ROYAL OAK — Southern white rhinoceroses Jasiri, 18, and Tamba, 17, will be celebrated – along with their wild counterparts – during World Rhino Day on Saturday, September 22, at the Detroit Zoo.
Zookeeper talks will be held at 11:30 a.m., 1:30 p.m. and 2:30 p.m. and fun learning activities will take place throughout the day. Guests will learn of the threats facing these charismatic mega-herbivores as well as fun facts about the five species of rhinos living in Africa and Asia.
Visitors will also have the chance to build observation skills by comparing themselves to a life-sized cutout of a rhinoceros’s body and plaster casts of rhino footprints. An infographic will depict the decline of rhino populations over the years. Guests will also be able to examine rhino horn replicas while learning about how poaching has impacted populations as well as conservation efforts to save these species.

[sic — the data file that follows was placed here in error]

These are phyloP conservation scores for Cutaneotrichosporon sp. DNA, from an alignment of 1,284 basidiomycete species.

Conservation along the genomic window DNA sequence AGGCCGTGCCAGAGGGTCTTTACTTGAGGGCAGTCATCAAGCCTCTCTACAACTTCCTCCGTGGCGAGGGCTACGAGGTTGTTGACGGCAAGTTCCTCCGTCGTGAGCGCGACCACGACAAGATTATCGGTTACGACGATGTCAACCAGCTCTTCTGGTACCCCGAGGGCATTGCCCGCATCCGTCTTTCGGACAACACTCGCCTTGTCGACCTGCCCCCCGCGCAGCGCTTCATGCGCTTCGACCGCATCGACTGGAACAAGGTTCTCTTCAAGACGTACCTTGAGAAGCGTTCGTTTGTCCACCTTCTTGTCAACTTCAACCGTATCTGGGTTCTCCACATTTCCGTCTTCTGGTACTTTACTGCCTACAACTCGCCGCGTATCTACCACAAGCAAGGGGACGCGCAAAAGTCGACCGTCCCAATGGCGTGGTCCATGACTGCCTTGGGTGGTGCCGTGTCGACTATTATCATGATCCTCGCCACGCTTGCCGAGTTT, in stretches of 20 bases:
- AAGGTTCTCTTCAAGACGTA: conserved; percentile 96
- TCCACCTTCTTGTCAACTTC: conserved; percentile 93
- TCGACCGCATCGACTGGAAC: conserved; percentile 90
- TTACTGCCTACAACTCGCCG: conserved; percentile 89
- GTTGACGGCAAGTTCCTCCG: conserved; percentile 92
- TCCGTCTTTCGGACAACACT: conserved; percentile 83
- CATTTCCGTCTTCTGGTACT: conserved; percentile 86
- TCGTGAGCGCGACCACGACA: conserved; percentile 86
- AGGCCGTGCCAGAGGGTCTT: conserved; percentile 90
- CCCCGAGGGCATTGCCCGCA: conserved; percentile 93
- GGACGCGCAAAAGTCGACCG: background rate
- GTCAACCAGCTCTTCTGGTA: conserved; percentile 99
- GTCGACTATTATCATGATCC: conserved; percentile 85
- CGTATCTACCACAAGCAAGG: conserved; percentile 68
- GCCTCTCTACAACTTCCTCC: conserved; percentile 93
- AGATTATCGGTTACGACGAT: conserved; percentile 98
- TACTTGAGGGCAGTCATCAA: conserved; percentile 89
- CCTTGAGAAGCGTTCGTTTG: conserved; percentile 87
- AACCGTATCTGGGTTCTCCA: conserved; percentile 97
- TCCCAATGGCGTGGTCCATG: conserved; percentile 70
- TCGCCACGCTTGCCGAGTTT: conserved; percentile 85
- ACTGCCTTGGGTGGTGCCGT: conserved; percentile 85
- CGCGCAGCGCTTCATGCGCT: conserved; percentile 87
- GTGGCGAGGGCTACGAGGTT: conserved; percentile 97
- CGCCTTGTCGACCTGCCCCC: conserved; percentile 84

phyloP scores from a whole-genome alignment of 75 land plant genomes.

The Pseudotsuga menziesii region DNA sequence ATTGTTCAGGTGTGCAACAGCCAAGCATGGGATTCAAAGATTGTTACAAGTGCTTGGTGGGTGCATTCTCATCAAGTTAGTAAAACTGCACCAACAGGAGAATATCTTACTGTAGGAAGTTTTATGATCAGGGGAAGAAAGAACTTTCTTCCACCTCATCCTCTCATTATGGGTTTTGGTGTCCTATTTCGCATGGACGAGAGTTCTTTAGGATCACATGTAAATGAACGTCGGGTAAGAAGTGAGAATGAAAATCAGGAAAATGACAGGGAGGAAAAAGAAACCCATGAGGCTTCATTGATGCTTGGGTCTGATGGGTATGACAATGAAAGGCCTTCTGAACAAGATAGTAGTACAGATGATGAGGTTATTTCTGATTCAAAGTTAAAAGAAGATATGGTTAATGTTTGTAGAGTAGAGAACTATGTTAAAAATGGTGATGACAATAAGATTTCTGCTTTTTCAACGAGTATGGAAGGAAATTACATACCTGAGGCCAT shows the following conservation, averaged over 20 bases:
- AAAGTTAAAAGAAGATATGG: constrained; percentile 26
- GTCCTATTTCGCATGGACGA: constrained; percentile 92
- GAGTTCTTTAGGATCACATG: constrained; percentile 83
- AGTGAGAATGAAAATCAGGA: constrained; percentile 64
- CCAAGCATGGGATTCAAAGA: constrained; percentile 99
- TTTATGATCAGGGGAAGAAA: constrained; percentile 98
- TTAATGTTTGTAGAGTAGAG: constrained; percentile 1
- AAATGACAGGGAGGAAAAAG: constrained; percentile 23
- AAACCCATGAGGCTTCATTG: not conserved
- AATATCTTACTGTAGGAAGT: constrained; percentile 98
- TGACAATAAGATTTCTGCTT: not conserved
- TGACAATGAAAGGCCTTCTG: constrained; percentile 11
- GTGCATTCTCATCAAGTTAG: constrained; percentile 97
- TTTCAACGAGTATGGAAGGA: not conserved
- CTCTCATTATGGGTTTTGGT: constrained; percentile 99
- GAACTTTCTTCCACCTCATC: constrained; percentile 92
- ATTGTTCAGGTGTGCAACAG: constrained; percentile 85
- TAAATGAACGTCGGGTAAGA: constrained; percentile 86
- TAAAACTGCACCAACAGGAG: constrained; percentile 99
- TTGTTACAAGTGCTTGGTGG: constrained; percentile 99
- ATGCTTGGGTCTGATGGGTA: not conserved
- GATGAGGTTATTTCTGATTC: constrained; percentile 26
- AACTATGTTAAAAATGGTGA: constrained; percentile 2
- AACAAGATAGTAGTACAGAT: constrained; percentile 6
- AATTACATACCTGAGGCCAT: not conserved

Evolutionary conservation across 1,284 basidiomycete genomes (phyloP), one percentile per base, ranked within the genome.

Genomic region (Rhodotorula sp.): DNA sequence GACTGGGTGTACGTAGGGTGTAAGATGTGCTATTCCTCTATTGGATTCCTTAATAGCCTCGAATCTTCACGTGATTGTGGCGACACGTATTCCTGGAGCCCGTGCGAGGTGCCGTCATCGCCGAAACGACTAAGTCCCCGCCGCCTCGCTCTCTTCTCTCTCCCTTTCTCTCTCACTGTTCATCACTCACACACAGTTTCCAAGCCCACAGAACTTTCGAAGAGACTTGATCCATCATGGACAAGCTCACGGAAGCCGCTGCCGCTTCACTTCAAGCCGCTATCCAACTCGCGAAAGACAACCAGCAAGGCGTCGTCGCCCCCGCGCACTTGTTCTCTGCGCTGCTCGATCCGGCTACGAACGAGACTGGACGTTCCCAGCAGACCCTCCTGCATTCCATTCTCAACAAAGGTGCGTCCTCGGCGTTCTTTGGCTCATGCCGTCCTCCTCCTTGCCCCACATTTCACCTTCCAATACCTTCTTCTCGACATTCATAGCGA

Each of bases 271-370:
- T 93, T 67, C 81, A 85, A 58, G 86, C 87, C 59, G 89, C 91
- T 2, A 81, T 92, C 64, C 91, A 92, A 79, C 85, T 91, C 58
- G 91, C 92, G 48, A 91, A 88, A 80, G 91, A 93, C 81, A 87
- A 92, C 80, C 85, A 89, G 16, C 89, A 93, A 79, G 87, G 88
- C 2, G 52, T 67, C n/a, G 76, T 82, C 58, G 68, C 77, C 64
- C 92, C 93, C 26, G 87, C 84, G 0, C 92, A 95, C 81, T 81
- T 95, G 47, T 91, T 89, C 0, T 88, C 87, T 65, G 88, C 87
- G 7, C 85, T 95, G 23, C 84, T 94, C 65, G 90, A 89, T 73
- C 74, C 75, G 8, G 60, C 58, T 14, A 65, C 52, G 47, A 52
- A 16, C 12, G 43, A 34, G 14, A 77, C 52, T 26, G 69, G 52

“These giants of the African savannah have been around for millions of years, and the Detroit Zoological Society is joining organizations around the globe to ensure they remain for years to come,” said Scott Carter, chief life sciences officer for the Detroit Zoological Society.
Three of the world’s five species of rhinos are critically endangered due to poaching and habitat loss. Rhinos are killed for their horns, which are sold and used in traditional Chinese medicines and as high-status gifts in parts of Asia. A rhino’s horn is made of keratin fibers – a protein found in hair and nails – and grows from the rhino’s skin.
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